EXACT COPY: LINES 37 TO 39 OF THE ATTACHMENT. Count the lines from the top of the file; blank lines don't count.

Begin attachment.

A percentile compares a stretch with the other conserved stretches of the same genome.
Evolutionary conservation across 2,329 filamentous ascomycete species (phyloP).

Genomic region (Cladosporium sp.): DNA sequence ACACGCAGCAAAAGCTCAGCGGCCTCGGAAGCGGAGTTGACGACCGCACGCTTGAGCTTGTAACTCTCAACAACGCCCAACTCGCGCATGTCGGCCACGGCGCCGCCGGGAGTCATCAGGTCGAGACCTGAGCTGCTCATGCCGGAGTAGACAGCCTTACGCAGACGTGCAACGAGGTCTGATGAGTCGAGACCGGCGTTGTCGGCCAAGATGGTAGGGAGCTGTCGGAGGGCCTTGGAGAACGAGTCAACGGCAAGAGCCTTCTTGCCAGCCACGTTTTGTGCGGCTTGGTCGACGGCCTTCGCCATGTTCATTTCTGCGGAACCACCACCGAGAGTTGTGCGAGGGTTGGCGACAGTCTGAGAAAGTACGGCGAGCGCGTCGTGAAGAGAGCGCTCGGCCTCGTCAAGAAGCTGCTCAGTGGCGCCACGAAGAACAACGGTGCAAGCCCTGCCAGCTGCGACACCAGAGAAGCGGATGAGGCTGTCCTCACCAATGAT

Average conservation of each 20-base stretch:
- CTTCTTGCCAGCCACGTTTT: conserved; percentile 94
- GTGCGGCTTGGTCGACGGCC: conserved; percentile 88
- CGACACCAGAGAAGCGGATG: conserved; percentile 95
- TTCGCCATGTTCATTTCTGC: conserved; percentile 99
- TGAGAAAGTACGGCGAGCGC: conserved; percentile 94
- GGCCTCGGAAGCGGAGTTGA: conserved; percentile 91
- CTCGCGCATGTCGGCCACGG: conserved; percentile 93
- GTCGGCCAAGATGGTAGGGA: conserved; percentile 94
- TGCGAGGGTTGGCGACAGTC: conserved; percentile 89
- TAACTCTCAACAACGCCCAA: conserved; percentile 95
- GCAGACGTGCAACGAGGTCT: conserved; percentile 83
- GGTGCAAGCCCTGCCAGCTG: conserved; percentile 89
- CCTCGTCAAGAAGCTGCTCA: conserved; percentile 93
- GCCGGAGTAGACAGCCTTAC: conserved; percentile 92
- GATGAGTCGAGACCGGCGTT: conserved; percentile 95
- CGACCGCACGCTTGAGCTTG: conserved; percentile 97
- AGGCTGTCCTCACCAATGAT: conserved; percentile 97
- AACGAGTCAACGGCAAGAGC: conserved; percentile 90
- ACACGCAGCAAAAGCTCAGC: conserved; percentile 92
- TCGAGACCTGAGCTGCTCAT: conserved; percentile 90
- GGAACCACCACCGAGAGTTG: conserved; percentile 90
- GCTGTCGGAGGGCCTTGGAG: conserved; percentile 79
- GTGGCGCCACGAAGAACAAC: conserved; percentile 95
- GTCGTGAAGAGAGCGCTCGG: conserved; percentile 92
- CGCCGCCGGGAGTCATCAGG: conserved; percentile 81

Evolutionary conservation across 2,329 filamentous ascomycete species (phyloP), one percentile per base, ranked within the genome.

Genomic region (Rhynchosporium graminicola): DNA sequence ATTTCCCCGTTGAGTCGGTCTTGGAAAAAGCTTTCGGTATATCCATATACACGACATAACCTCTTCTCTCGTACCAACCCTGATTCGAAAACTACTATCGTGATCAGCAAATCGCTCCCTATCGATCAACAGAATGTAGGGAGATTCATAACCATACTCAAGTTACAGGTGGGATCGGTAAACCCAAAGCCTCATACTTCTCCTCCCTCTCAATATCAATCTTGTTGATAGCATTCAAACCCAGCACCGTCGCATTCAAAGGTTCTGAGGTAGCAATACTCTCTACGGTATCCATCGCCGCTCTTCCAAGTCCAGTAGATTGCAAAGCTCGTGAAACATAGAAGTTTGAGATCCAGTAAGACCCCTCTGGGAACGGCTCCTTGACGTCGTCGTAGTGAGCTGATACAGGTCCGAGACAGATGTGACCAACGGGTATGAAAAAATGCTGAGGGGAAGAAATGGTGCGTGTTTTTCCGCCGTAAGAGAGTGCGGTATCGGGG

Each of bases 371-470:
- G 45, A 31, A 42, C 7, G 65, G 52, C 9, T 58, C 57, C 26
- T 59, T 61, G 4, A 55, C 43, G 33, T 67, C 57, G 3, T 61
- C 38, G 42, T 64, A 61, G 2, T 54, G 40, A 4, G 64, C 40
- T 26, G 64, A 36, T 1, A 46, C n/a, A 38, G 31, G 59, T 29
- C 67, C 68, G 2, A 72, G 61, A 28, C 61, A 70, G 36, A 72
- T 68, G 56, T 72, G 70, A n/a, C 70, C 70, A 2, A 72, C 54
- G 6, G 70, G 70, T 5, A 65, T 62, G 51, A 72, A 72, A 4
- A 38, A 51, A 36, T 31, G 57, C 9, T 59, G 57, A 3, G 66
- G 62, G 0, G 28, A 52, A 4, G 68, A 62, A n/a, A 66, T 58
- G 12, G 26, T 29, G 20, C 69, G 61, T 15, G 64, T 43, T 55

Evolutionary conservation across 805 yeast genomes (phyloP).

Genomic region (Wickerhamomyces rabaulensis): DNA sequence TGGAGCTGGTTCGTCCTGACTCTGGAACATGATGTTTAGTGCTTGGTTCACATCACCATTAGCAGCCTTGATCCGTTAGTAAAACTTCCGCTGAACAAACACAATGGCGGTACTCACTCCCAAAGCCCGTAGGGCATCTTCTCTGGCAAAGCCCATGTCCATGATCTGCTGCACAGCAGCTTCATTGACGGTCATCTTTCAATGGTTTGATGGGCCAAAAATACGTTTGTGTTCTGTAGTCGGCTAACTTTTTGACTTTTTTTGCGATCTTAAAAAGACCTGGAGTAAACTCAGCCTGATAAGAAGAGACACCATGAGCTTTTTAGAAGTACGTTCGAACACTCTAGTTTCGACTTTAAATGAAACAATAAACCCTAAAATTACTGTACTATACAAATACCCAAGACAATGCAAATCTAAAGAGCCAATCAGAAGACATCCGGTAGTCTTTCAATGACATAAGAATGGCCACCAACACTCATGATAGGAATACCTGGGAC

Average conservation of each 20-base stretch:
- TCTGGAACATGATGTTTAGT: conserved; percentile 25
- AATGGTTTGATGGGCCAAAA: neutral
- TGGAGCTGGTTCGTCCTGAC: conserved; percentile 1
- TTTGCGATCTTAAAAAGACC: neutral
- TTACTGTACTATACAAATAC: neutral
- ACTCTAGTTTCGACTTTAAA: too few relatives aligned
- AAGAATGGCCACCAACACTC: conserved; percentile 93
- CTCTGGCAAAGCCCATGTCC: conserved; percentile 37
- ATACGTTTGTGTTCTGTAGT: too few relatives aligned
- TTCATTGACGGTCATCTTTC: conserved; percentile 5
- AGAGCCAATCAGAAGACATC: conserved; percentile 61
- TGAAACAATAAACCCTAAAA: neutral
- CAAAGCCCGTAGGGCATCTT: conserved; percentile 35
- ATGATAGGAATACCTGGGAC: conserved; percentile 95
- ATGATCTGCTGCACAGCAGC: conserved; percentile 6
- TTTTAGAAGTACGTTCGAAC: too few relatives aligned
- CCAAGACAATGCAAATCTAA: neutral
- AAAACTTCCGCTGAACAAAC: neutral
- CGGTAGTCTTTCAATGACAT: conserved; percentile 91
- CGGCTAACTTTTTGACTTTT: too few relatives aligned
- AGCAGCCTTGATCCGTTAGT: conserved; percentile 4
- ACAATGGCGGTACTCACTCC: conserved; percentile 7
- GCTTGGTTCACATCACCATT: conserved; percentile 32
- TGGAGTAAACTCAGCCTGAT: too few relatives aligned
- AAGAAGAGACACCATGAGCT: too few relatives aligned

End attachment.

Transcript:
- C 67, C 68, G 2, A 72, G 61, A 28, C 61, A 70, G 36, A 72
- T 68, G 56, T 72, G 70, A n/a, C 70, C 70, A 2, A 72, C 54
- G 6, G 70, G 70, T 5, A 65, T 62, G 51, A 72, A 72, A 4